Kate M. Growley

In an effort to comply with the 2011 Budget Control Act, the Department of Defense has proposed a “difficult but manageable” budget that will save approximately $259 billion over the next five years, totaling $487 billion in savings within a decade. Coordinated with President Obama’s defense strategy guidance, this new budget provides a glimpse into the government’s evolving national security priorities, focusing on military agility abroad and economic stability at home. 

Among the major takeaways is a strategic shift from an emphasis on land-based conflict to one conducted via sea and air, where the U.S. believes it can best exploit its comparative advantages. In concert with withdrawals from Afghanistan and Iraq, the Army is expected to see eight of its brigade combat teams dissolved. This would be but one component of the suggested 15% reduction in the Army’s total active forces. As the government grows reluctant to engage in large-scale and prolonged military operations, the Marine Corps, too, would not escape unscathed. Its total number faces a 10% reduction, including the loss of at least one infantry regiment, with more potentially on the table. What is more, the procurement of F-35 Joint Strike Fighters would be cut from 42 to 29, along with additional delays.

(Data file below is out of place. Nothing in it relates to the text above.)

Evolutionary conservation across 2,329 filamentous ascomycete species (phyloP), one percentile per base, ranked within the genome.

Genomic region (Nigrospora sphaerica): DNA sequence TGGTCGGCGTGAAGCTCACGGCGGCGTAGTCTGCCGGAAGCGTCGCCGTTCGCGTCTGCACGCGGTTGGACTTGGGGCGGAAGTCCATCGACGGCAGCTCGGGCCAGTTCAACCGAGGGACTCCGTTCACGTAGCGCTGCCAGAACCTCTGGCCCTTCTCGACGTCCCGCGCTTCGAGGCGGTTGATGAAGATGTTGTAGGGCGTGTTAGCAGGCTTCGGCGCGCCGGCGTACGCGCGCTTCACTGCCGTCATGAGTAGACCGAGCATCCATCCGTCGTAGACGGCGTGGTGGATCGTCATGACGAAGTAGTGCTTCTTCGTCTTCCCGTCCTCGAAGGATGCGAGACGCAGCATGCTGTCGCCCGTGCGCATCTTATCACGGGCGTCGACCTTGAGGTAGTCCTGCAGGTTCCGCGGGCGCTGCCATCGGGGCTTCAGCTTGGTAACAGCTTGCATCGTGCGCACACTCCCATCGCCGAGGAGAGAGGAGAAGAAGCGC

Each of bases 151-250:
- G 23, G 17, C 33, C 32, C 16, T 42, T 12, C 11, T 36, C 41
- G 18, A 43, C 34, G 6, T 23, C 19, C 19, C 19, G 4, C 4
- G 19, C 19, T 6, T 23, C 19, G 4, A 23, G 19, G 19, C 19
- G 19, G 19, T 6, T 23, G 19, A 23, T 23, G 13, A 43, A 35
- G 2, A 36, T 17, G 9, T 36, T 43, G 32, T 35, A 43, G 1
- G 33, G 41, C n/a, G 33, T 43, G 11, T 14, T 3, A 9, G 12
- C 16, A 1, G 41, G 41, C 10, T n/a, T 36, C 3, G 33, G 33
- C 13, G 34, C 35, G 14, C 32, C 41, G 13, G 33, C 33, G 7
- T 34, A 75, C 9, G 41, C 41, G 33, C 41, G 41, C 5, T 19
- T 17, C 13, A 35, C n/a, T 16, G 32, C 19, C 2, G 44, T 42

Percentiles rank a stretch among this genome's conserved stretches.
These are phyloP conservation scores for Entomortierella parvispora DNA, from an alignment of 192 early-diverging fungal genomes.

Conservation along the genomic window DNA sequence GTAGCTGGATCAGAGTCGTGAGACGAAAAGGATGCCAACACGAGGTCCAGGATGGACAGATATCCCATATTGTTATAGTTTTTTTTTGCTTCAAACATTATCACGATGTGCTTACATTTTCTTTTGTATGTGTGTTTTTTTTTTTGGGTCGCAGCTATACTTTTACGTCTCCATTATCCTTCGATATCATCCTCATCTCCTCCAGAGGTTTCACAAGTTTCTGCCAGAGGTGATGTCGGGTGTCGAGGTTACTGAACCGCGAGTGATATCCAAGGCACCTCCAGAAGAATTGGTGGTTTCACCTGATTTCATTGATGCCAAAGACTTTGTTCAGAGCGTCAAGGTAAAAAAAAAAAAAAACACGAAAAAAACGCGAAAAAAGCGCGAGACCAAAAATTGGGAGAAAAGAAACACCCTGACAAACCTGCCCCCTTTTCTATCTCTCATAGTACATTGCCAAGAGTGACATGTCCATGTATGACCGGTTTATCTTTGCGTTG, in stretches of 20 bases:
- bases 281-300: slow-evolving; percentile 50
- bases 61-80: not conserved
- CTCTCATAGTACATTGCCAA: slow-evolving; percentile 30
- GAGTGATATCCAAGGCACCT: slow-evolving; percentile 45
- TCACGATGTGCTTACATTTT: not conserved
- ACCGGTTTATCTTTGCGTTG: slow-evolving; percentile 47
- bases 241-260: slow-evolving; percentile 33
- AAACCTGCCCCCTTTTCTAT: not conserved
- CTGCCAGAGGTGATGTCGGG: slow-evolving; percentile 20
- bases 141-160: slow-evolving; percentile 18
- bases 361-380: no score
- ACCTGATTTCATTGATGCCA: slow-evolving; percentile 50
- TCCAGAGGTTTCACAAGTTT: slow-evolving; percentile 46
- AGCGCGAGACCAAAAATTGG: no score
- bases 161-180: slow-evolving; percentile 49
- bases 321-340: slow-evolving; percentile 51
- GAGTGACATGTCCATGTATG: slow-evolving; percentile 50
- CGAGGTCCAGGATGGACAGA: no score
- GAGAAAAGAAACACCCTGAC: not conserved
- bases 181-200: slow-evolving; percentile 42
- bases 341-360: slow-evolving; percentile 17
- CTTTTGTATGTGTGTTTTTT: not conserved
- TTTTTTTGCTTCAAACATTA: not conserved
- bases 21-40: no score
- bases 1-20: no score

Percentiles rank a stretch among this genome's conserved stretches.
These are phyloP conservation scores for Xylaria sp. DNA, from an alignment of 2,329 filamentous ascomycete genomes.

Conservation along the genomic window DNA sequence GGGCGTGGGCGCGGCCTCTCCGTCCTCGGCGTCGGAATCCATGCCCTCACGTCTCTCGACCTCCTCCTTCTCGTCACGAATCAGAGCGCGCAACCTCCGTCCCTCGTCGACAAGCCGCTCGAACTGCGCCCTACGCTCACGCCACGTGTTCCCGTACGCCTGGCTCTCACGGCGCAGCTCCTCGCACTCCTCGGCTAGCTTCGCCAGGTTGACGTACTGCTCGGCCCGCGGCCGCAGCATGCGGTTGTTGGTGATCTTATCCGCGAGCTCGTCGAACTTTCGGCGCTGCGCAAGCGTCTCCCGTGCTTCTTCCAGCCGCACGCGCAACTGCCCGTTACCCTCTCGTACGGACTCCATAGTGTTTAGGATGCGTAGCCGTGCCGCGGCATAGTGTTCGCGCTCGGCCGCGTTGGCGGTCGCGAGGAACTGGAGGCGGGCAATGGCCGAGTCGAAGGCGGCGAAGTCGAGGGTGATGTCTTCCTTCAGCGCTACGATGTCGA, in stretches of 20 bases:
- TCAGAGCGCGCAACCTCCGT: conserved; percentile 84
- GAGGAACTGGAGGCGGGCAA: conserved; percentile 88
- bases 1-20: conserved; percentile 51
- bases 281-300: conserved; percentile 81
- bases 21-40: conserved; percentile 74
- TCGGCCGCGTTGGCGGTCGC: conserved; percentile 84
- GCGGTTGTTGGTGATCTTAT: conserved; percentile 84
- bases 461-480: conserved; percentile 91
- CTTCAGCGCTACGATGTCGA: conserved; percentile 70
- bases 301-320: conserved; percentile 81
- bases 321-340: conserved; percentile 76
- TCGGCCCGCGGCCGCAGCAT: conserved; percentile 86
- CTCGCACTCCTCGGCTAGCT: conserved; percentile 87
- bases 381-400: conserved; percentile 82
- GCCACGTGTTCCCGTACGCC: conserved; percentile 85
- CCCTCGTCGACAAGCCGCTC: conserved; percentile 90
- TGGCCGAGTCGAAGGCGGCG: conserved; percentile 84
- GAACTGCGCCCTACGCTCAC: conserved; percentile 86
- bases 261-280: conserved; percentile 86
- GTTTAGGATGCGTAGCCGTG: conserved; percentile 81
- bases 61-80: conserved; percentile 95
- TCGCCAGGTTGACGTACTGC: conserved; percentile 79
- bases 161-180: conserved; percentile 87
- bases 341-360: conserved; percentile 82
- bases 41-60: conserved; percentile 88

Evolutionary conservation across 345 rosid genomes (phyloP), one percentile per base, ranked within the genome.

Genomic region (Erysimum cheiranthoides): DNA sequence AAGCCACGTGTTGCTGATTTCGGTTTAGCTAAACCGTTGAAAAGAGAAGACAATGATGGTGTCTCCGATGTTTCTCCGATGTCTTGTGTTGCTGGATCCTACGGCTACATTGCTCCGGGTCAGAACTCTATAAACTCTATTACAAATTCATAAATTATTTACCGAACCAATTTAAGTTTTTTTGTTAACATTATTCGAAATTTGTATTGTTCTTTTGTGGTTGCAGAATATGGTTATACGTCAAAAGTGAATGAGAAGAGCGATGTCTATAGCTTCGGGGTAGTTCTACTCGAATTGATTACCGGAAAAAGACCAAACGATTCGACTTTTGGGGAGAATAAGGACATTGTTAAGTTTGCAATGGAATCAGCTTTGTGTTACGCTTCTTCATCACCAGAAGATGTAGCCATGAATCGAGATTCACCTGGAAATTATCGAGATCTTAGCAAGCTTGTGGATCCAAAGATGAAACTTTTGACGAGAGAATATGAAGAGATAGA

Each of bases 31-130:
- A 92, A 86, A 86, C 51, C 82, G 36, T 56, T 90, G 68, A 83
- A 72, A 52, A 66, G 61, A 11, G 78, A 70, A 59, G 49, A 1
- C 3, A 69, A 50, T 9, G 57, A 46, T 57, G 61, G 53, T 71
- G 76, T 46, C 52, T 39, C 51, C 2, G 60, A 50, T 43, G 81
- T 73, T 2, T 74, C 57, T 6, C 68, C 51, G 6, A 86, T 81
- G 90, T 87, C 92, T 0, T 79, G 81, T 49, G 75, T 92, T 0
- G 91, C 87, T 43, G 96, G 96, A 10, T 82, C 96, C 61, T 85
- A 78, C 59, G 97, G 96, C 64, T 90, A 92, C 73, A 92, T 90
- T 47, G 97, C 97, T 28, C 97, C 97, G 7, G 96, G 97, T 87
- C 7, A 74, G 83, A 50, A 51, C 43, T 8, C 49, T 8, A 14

In contrast, the Navy and Air Force stand to gain from the DOD’s realignment of priorities. The Navy would retain its current fleet of eleven aircraft carriers and ten air wings, while enhancing its submarine cruise missile capacity. Not to be outdone, the Air Force would continue to receive funding for its new long-range bombers, and drone patrols could increase in capacity from 65 to 85, calling attention to the perceived need for military flexibility.

This brings us to another notable focal point – the DOD’s technological capabilities. In an effort to remain responsive and keep pace with other nations, the government would maintain its financing of unmanned intelligence, surveillance, and reconnaissance (ISR) systems on a broader basis, and funding for cyber operations would actually jump – one of the few defense projects to receive such a boon.

Yet Leon Panetta and others have not completely abandoned their previous military champions. For example, in contrast to the diminution of general ground forces, the DOD intends to stay the course concerning its special operations forces. The number of these elite groups has doubled since 2001, and their continuance reflects the Department’s ongoing counterterrorism efforts.